“A Heart Strangely Warmed”
Ok, I acknowledge I am still a Methodist preacher, so you can forgive me if I draw from my Methodist tradition. This week is an important date for Methodists. May 24, 1748, John Wesley recorded in his journal that he went unwillingly to a meeting on Aldersgate Street in London. He writes
“…about a quarter before nine, I felt my heart strangely warmed. I knew that I did trust in Christ, Christ alone for my salvation and an assurance was given me that he had taken away my sins, even mine, and freed me from the law of sin and death.”
That heart-warming experience gave birth to the Methodist movement, much of which was carried on the hymns of brother Charles Wesley. There is more to the Aldersgate story than that, but as I sat in worship last Sunday I too could say “I felt my heart strangely warmed”. I felt it as we opened a new hymnal and sang some oldie goldies and some brand new songs of praise. I felt it as individuals called out the pages numbers for their favorite hymns and we sang words which were familiar to many of us. My heart was strangely warmed as the choirs and the instruments rang out in praise. My heart was strangely warmed at the smile of little Ethan in the row in front of me and the welcome of dear friends. As the fog lifted over Platte Lake, I was overwhelmed with the beauty of the corner of the world in which we live. In the gathering and the singing, in the word and the worship, my heart was strangely warmed once again.
The thing that touched me the most was the “hymn sing”. Of course, I couldn’t help but note that the hymn Michael Berry chose to use as an example was a Charles Wesley hymn, but there I go with my sinful sectarian pride again. As individuals called out the numbers for their favorite hymns, I couldn’t help but wonder what story lay behind that selection. Why did one particular hymn mean so much to one particular person? What life experience was expressed in that selection? From more than 800 hymns, why this one? Whatever the story, it’s obvious that music often expresses our deepest feelings and inner thoughts. There are songs that can bring me to tears and there are songs that draw out incredible joy. When we sang a verse of the Navy hymn, “Eternal Father Strong to Save” I remembered singing it on the weekend of John Kennedy’s death and I could still see retired Navy man Larry Price standing at attention and saluting every time we sang it on Memorial Day weekend in our church in Birmingham. When we sang a verse of “This Is My Song”, I could envision friends in Cuba and Estonia, Zimbabwe and England and around the world with whom I have been privileged to worship. When we turned to “Great Is Thy Faithfulness” I could feel the gratitude and praise welling up inside. These hymns touch us and speak to us and speak for us in ways our simple words can never do and when the people of God join in praise, we feel our hearts strangely warmed once again. I suppose it might be possible to be a Christian without weekly worship. Maybe there is a place in the kingdom for solitary Christians, but for me the faith is best expressed in community and in the company of others I discover the Christ who promised to be present “where two or three are gathered together in his name”.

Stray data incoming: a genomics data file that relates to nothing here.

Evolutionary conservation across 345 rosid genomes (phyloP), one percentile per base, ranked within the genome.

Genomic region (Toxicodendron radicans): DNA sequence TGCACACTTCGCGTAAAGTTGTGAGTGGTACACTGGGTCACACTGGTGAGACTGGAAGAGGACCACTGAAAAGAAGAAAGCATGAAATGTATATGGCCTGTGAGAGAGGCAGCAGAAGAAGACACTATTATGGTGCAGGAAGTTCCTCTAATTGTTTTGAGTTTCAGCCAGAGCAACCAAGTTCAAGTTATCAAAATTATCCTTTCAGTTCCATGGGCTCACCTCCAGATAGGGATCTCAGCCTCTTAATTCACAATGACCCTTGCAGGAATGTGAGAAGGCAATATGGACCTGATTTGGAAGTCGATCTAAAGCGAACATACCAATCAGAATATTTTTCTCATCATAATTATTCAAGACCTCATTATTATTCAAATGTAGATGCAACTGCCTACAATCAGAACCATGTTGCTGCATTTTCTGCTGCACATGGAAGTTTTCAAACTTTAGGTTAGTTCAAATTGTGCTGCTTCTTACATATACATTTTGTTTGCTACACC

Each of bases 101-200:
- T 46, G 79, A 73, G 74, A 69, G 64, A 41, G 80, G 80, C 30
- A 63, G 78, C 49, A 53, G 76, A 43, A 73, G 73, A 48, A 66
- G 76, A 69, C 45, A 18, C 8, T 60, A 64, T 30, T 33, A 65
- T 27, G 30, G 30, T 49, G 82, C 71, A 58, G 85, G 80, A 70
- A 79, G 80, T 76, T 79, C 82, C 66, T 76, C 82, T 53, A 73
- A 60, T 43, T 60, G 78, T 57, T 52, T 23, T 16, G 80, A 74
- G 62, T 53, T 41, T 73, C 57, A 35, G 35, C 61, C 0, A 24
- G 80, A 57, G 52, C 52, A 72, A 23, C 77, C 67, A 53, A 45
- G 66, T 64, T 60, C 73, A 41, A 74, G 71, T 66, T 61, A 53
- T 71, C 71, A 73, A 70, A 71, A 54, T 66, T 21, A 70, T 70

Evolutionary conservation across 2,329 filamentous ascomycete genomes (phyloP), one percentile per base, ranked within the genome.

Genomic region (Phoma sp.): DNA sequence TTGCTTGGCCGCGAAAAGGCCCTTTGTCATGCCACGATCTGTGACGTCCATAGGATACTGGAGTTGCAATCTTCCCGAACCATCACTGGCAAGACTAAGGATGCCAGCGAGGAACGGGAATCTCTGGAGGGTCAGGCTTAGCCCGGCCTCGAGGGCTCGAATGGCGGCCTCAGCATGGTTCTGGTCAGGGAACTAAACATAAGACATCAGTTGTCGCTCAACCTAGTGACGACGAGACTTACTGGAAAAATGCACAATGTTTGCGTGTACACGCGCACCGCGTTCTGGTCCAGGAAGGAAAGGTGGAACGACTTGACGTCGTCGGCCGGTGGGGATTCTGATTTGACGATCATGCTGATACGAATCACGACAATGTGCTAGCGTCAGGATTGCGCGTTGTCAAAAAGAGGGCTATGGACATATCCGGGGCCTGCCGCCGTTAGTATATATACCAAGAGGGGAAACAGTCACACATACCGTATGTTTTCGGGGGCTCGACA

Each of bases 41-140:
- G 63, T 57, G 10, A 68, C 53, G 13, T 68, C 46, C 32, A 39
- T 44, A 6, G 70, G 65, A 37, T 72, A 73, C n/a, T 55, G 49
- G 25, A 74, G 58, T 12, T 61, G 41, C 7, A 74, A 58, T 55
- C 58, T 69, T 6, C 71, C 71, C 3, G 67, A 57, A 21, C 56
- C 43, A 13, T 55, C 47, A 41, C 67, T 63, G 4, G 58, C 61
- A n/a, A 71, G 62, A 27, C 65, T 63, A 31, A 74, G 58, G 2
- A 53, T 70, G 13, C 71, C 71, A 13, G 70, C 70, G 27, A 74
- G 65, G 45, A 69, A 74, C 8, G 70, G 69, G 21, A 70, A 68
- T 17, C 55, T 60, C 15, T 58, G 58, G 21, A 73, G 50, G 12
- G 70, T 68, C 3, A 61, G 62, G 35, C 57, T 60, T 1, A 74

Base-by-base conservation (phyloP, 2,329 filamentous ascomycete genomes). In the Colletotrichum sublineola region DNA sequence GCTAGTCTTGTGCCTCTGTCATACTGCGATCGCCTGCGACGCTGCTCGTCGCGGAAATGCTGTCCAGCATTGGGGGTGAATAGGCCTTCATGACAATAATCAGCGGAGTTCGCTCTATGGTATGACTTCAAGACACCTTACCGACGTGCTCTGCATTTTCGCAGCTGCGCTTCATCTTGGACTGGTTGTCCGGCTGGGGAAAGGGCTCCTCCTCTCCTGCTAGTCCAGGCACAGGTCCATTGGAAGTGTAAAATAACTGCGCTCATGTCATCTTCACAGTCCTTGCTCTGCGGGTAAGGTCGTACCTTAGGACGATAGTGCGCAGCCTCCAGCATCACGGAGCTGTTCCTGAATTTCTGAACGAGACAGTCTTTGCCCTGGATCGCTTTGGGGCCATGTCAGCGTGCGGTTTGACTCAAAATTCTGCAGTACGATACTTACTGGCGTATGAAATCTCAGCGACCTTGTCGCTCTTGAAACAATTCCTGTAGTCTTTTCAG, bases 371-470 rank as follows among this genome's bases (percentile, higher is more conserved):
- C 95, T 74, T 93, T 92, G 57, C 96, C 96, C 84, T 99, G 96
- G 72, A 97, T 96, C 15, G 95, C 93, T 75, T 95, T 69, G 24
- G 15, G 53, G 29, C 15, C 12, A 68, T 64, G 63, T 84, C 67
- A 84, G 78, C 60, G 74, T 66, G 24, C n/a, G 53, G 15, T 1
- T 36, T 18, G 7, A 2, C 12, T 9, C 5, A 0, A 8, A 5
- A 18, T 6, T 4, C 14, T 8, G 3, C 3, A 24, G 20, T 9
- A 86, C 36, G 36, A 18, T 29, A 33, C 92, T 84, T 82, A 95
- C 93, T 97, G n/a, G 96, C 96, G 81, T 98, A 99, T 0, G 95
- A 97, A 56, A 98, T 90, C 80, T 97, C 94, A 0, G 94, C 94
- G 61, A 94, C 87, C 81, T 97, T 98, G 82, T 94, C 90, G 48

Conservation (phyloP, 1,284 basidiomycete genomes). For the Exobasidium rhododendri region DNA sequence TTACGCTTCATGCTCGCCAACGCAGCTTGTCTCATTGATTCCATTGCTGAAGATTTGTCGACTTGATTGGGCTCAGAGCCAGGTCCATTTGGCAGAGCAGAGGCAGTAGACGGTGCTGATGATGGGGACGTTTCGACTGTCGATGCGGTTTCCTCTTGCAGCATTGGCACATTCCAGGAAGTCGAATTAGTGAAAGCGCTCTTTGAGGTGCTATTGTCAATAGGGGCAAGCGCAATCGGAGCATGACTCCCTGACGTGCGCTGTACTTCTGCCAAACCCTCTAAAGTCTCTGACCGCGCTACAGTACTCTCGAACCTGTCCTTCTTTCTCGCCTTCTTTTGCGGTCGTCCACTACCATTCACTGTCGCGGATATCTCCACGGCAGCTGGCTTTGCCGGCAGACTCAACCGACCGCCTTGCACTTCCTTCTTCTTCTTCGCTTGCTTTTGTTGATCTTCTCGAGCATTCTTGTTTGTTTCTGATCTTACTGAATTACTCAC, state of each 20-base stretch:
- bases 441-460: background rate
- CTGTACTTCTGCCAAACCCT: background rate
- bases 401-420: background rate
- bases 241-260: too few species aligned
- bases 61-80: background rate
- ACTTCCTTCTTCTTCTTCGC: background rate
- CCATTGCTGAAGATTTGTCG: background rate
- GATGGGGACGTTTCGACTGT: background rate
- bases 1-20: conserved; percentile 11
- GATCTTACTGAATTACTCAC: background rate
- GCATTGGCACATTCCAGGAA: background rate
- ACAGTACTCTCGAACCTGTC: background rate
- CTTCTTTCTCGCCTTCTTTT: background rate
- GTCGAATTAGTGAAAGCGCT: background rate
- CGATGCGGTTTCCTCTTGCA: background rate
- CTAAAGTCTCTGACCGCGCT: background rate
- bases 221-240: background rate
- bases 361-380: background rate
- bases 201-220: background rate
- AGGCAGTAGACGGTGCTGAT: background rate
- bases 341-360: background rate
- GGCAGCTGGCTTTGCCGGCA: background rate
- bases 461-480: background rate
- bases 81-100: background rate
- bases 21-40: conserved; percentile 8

I would say the opening hymn was one of my favorites, but then, I have so many. It expresses the hope and the joy of worship:
Let every instrument be tuned for praise!
Let all rejoice who have a voice to raise!
And may God give us faith to sing always,
And may our Presbyterian (as well as Methodist) hearts be strangely warmed once again.
Jack Harnish, Author